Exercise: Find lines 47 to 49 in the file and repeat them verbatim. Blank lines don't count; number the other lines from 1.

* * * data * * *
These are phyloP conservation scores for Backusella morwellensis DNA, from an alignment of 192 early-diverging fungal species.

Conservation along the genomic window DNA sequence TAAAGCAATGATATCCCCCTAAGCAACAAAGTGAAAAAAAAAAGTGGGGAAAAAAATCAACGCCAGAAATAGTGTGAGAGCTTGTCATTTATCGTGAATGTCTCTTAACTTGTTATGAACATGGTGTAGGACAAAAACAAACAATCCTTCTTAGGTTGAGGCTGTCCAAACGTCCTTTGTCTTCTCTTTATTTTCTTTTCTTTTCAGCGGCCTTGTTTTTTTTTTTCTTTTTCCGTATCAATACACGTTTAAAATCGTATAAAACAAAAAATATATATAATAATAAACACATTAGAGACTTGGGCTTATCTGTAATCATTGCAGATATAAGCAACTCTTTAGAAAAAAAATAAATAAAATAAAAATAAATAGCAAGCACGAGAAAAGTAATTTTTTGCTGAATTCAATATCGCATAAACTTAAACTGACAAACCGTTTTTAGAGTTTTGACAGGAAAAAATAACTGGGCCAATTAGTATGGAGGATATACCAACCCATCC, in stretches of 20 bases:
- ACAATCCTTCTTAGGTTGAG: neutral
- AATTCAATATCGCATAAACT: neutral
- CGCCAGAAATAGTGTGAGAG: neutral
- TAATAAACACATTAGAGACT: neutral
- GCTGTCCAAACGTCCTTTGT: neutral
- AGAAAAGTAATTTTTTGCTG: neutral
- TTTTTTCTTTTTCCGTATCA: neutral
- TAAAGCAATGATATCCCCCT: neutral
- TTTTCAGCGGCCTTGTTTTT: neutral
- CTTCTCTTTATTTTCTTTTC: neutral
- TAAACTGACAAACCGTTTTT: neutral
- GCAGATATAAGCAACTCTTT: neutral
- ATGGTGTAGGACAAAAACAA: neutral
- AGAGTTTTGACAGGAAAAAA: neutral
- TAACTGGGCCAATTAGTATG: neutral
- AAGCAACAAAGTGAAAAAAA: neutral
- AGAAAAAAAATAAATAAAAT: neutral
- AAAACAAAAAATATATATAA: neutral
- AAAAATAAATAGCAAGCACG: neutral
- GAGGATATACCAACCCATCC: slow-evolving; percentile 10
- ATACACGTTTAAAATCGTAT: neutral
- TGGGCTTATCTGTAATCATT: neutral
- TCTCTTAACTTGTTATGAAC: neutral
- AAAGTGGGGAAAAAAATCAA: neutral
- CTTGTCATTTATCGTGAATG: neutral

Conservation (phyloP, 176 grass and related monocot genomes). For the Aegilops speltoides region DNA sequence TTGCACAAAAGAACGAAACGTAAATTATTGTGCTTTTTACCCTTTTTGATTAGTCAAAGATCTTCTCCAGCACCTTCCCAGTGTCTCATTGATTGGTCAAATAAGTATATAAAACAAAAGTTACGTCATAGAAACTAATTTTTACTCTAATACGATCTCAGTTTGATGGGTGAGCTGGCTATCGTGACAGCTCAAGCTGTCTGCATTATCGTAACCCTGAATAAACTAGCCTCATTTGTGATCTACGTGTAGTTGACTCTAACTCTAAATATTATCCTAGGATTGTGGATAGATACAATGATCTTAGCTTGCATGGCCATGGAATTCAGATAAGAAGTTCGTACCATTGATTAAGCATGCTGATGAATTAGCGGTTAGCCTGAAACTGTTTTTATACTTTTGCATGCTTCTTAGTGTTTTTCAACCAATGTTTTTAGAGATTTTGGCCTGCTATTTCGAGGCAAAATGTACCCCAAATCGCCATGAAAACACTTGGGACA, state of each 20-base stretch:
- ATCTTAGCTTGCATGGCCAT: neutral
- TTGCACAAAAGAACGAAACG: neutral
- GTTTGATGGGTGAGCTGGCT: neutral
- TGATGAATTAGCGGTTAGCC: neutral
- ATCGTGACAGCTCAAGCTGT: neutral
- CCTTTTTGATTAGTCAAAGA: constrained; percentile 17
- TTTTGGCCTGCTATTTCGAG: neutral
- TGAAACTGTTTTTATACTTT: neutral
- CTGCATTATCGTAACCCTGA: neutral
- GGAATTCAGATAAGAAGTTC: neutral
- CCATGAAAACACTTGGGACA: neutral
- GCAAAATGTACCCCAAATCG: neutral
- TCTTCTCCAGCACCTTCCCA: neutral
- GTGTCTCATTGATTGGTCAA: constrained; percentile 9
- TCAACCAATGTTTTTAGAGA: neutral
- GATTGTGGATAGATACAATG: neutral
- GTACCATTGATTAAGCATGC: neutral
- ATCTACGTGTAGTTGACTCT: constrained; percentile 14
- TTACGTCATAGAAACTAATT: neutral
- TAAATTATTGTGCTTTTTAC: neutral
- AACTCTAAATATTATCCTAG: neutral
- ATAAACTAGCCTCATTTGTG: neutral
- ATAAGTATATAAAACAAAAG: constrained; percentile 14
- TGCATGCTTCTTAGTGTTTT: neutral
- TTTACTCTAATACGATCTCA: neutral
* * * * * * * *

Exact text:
- TTACGTCATAGAAACTAATT: neutral
- TAAATTATTGTGCTTTTTAC: neutral
- AACTCTAAATATTATCCTAG: neutral